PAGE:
Introduction to Temperament Theory
The theory of personality began with temperament, which has traditionally been measured in terms of expressive and responsive behavior. Expressive behavior is generally how much a person approaches others in interaction. Responsive behavior is how much a person wants to be approached by others. These are the terms employed by a modern version of temperament theory, but they have had various names throughout the centuries.
Factoring these two dimensions together generated four temperaments. Here are the basic descriptions:
Melancholy – has an unquenchable thirst for knowledge, prone to genius, very creative, mind tends to work overtime, going over and over events of the past, needs alone time to regroup. (Also prone to “black moods”).
Sanguine – fun loving, will leave in the middle of a chore or assignment if they find out there is something fun going on somewhere, never wants to grow up, stressed out if there are not places to go and people to see.
Choleric – a drive to greatness, but will step on your toes to get there, needs lots of appreciation along the way.
Phlegmatic – quite stubborn and set in his ways, uncomfortable with confrontation and seeks peace at all costs to avoid strife, feels he needs sleep to regroup but never gets enough, very annoying to the Choleric as this is the one temperament that cannot be coerced into doing something if they don’t want to.
Here are more detailed descriptions of the temperaments: http://fourtemperaments.com/Description.htm
We see here, that two are very outgoing and energetic, the other two are slower paced, and two are more “serious”, while the other two are less serious.
These temperaments were named after body fuids, or “humours” which were at the time believed to cause the associated behaviors. (Blood (sanguis), yellow bile (cholera), black bile (melas, “black”, + kholé), and phlegm). This is now known not to be the case, but the names stuck as a good correlator of those fluids to the traits associated with them.
The first form of this matrix tied the humors to the four elements.
Original Galen matrix:
|dry||earth/black bile||fire/yellow bile|
Basically, the more outgoing ones are “hot”, the slow paced ones are “cold”, the less serious are “wet”, and the more serious are “dry”.
Eventually, we would get what has become the most popular version of the factors: introversion/extroversion and people/task focus.
Introverts would be the more reserved types, extroverts would be the more outgoing and gregarious ones, people-focused would respond more to people, and task-focused would respond more to tasks and less to people. This one is important to consider, because we would think extroverts would be “people-focused”, and perhaps introverts be “task-focused”, but that is not necessarily the case. And this question comes up a lot in discussions on personality.
It was later determined that one dimension determined how a person expressed, while the other determined how much they wanted from others (also called “responding to”). While people can express themselves as introverts or extroverts, the truly people-focused are those who can be said to respond as extroverts (despite how they actually express), while the task-focused respond as introverts (again, despite how they express).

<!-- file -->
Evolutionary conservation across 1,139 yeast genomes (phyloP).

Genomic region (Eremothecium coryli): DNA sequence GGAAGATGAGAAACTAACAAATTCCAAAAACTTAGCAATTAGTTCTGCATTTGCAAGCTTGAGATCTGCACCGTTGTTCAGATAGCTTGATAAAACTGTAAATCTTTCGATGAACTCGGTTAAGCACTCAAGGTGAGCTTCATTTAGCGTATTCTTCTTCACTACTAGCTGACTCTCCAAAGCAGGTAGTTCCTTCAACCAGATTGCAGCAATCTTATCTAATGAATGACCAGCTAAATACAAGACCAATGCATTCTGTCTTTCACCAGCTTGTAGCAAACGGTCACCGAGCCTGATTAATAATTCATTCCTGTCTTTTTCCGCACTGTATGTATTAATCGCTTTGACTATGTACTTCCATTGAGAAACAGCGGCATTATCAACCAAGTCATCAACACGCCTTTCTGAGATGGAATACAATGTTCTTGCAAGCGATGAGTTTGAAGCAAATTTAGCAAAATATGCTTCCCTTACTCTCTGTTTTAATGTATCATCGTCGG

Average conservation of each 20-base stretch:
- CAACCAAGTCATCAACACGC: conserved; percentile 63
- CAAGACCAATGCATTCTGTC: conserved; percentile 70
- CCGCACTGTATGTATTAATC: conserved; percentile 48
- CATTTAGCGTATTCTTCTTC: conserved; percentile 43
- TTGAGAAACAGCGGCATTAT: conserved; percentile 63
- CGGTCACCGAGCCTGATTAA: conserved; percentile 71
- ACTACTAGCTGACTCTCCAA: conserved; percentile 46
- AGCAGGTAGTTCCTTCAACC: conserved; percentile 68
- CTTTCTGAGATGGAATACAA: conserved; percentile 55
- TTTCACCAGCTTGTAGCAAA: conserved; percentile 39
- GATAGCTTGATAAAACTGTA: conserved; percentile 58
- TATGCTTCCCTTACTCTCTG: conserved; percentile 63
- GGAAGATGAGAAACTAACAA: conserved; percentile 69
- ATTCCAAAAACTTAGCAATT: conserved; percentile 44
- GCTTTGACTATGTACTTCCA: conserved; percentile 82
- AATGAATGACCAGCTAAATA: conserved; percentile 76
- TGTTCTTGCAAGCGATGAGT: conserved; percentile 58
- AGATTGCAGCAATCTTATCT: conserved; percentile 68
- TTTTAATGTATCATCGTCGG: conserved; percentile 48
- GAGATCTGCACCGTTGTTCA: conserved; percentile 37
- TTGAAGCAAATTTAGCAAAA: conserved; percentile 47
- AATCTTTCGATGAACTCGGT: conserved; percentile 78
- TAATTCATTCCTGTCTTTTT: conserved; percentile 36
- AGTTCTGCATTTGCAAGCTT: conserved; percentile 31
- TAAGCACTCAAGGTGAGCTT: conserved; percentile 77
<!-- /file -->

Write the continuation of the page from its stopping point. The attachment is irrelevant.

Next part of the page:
By using the FIRO-B instrument, whose matrix is graduated from 0-9 to map the temperaments, moderation was introduced into temperament by National Christian Counselors Association, Inc. founders Richard G. and Phyllis J. Arno; as opposed to the dimensions being a hard “either/or”. One major development from the use of moderate scales, was the discovery of a fifth temperament, in addition to the ancient four.
The temperament that was moderate in both scales was determined to be the familiar, ancient Phlegmatic. The Phlegmatic had always fit into the low expressive (introvert, long delay), and people-focused (responsive, short sustain) position of the matrix. However, while the Phlegmatic is not as extroverted as the Sanguine and Choleric, nor as task-oriented as the Choleric and Melancholy; he is neither as introverted as the Melancholy, nor as relationship oriented as the Sanguine. They can basically “take people or leave them”. They both express moderately to people, and respond equally to people or tasks, depending on their low energy reserve, which is their real driving motivation. (Hence, not being very driven). Thus the Phlegmatic (which was even once defined by critics as the absence of temperament), is basically by definition a moderate temperament, or an “ambivert”.
So the low expressive, high responsive area was deemed to be the previously unrecognized fifth temperament.
The Arnos called it Supine, meaning “lying on the back” or “with the face turned upward”. (Think of a dog looking up to or rolling over for his master, or a servant slightly bowed before his master. So instead of body fluids, it’s named after a body position).
This temperament likes people and wants to be accepted, but lacks the mechanism (boldness) to express this need by approaching others, like the Sanguine does. Thus, they use tasks, like service to others, to try to win this acceptance.
A need to have people “read their minds” and know that they want interaction is a trait that is stressed in the APS definitions. Supines also tend to think of themselves as worthless, while others are worthy. Since they depend on acceptance by others, they have problems with guilt.
Other points from the Supine report is “likes to be with people, but they tend to stress him and wear him out (if he is with them for long periods of time). He needs to alternate between being with people, and doing tasks”.